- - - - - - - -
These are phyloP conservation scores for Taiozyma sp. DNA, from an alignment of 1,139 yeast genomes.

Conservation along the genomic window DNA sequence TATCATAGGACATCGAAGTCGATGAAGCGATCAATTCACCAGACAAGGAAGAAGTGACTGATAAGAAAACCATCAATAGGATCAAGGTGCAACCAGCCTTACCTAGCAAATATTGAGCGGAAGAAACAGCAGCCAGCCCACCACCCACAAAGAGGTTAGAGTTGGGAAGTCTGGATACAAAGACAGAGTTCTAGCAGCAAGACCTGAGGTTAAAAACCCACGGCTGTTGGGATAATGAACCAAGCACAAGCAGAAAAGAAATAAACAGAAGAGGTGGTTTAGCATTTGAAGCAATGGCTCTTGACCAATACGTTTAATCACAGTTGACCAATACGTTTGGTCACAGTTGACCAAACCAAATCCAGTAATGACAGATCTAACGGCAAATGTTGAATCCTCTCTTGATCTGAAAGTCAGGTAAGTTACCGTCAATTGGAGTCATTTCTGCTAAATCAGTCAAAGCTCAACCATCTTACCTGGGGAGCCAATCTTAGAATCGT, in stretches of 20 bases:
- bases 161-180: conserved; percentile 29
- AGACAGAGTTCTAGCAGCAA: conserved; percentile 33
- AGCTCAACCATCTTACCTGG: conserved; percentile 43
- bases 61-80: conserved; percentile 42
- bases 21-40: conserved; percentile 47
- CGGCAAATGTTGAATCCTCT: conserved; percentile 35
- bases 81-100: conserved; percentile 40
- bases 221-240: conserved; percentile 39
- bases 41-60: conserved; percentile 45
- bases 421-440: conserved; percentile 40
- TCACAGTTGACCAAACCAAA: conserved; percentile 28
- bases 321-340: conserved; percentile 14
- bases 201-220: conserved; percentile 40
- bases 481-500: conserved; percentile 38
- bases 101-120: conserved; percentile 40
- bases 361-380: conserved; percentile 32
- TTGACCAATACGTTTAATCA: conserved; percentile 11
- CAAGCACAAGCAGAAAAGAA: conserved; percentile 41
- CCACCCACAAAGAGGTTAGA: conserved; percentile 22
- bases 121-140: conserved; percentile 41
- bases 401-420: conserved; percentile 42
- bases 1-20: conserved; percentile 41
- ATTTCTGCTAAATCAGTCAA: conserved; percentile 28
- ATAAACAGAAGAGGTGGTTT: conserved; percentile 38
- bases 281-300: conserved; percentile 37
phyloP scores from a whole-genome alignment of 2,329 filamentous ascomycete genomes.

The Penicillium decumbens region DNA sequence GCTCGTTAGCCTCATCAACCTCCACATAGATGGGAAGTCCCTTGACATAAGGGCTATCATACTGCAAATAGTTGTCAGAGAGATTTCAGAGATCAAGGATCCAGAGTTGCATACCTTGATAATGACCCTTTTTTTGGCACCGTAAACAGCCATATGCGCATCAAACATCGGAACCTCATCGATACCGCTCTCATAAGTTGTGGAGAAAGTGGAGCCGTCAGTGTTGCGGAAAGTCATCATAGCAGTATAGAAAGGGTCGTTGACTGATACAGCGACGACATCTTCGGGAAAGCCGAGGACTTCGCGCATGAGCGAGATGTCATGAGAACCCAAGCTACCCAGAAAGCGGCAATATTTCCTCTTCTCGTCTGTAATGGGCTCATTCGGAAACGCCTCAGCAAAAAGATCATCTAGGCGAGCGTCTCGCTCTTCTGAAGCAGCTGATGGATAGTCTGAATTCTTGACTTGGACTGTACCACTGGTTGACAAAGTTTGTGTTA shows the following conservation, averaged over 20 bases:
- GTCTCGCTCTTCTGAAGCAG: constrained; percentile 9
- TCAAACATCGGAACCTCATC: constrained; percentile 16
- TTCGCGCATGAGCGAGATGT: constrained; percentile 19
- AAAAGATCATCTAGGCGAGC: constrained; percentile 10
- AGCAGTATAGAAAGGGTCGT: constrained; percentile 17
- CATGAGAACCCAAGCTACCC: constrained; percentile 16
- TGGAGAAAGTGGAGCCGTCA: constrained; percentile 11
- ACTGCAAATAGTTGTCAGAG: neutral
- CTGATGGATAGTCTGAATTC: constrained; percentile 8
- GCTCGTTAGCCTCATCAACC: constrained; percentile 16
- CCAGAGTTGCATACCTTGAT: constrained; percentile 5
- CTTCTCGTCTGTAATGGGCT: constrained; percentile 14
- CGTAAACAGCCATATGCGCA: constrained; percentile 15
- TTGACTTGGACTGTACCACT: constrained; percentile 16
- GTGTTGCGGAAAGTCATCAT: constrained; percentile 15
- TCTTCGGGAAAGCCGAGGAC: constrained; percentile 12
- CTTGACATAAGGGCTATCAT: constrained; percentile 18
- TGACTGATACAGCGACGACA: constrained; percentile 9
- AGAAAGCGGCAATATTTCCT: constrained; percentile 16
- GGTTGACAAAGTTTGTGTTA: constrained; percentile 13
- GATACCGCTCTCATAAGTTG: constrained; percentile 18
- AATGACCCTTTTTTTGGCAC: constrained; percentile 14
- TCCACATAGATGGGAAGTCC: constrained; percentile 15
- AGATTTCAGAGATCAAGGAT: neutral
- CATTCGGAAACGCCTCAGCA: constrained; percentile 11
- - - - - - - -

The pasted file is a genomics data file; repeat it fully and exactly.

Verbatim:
These are phyloP conservation scores for Taiozyma sp. DNA, from an alignment of 1,139 yeast genomes.

Conservation along the genomic window DNA sequence TATCATAGGACATCGAAGTCGATGAAGCGATCAATTCACCAGACAAGGAAGAAGTGACTGATAAGAAAACCATCAATAGGATCAAGGTGCAACCAGCCTTACCTAGCAAATATTGAGCGGAAGAAACAGCAGCCAGCCCACCACCCACAAAGAGGTTAGAGTTGGGAAGTCTGGATACAAAGACAGAGTTCTAGCAGCAAGACCTGAGGTTAAAAACCCACGGCTGTTGGGATAATGAACCAAGCACAAGCAGAAAAGAAATAAACAGAAGAGGTGGTTTAGCATTTGAAGCAATGGCTCTTGACCAATACGTTTAATCACAGTTGACCAATACGTTTGGTCACAGTTGACCAAACCAAATCCAGTAATGACAGATCTAACGGCAAATGTTGAATCCTCTCTTGATCTGAAAGTCAGGTAAGTTACCGTCAATTGGAGTCATTTCTGCTAAATCAGTCAAAGCTCAACCATCTTACCTGGGGAGCCAATCTTAGAATCGT, in stretches of 20 bases:
- bases 161-180: conserved; percentile 29
- AGACAGAGTTCTAGCAGCAA: conserved; percentile 33
- AGCTCAACCATCTTACCTGG: conserved; percentile 43
- bases 61-80: conserved; percentile 42
- bases 21-40: conserved; percentile 47
- CGGCAAATGTTGAATCCTCT: conserved; percentile 35
- bases 81-100: conserved; percentile 40
- bases 221-240: conserved; percentile 39
- bases 41-60: conserved; percentile 45
- bases 421-440: conserved; percentile 40
- TCACAGTTGACCAAACCAAA: conserved; percentile 28
- bases 321-340: conserved; percentile 14
- bases 201-220: conserved; percentile 40
- bases 481-500: conserved; percentile 38
- bases 101-120: conserved; percentile 40
- bases 361-380: conserved; percentile 32
- TTGACCAATACGTTTAATCA: conserved; percentile 11
- CAAGCACAAGCAGAAAAGAA: conserved; percentile 41
- CCACCCACAAAGAGGTTAGA: conserved; percentile 22
- bases 121-140: conserved; percentile 41
- bases 401-420: conserved; percentile 42
- bases 1-20: conserved; percentile 41
- ATTTCTGCTAAATCAGTCAA: conserved; percentile 28
- ATAAACAGAAGAGGTGGTTT: conserved; percentile 38
- bases 281-300: conserved; percentile 37
phyloP scores from a whole-genome alignment of 2,329 filamentous ascomycete genomes.

The Penicillium decumbens region DNA sequence GCTCGTTAGCCTCATCAACCTCCACATAGATGGGAAGTCCCTTGACATAAGGGCTATCATACTGCAAATAGTTGTCAGAGAGATTTCAGAGATCAAGGATCCAGAGTTGCATACCTTGATAATGACCCTTTTTTTGGCACCGTAAACAGCCATATGCGCATCAAACATCGGAACCTCATCGATACCGCTCTCATAAGTTGTGGAGAAAGTGGAGCCGTCAGTGTTGCGGAAAGTCATCATAGCAGTATAGAAAGGGTCGTTGACTGATACAGCGACGACATCTTCGGGAAAGCCGAGGACTTCGCGCATGAGCGAGATGTCATGAGAACCCAAGCTACCCAGAAAGCGGCAATATTTCCTCTTCTCGTCTGTAATGGGCTCATTCGGAAACGCCTCAGCAAAAAGATCATCTAGGCGAGCGTCTCGCTCTTCTGAAGCAGCTGATGGATAGTCTGAATTCTTGACTTGGACTGTACCACTGGTTGACAAAGTTTGTGTTA shows the following conservation, averaged over 20 bases:
- GTCTCGCTCTTCTGAAGCAG: constrained; percentile 9
- TCAAACATCGGAACCTCATC: constrained; percentile 16
- TTCGCGCATGAGCGAGATGT: constrained; percentile 19
- AAAAGATCATCTAGGCGAGC: constrained; percentile 10
- AGCAGTATAGAAAGGGTCGT: constrained; percentile 17
- CATGAGAACCCAAGCTACCC: constrained; percentile 16
- TGGAGAAAGTGGAGCCGTCA: constrained; percentile 11
- ACTGCAAATAGTTGTCAGAG: neutral
- CTGATGGATAGTCTGAATTC: constrained; percentile 8
- GCTCGTTAGCCTCATCAACC: constrained; percentile 16
- CCAGAGTTGCATACCTTGAT: constrained; percentile 5
- CTTCTCGTCTGTAATGGGCT: constrained; percentile 14
- CGTAAACAGCCATATGCGCA: constrained; percentile 15
- TTGACTTGGACTGTACCACT: constrained; percentile 16
- GTGTTGCGGAAAGTCATCAT: constrained; percentile 15
- TCTTCGGGAAAGCCGAGGAC: constrained; percentile 12
- CTTGACATAAGGGCTATCAT: constrained; percentile 18
- TGACTGATACAGCGACGACA: constrained; percentile 9
- AGAAAGCGGCAATATTTCCT: constrained; percentile 16
- GGTTGACAAAGTTTGTGTTA: constrained; percentile 13
- GATACCGCTCTCATAAGTTG: constrained; percentile 18
- AATGACCCTTTTTTTGGCAC: constrained; percentile 14
- TCCACATAGATGGGAAGTCC: constrained; percentile 15
- AGATTTCAGAGATCAAGGAT: neutral
- CATTCGGAAACGCCTCAGCA: constrained; percentile 11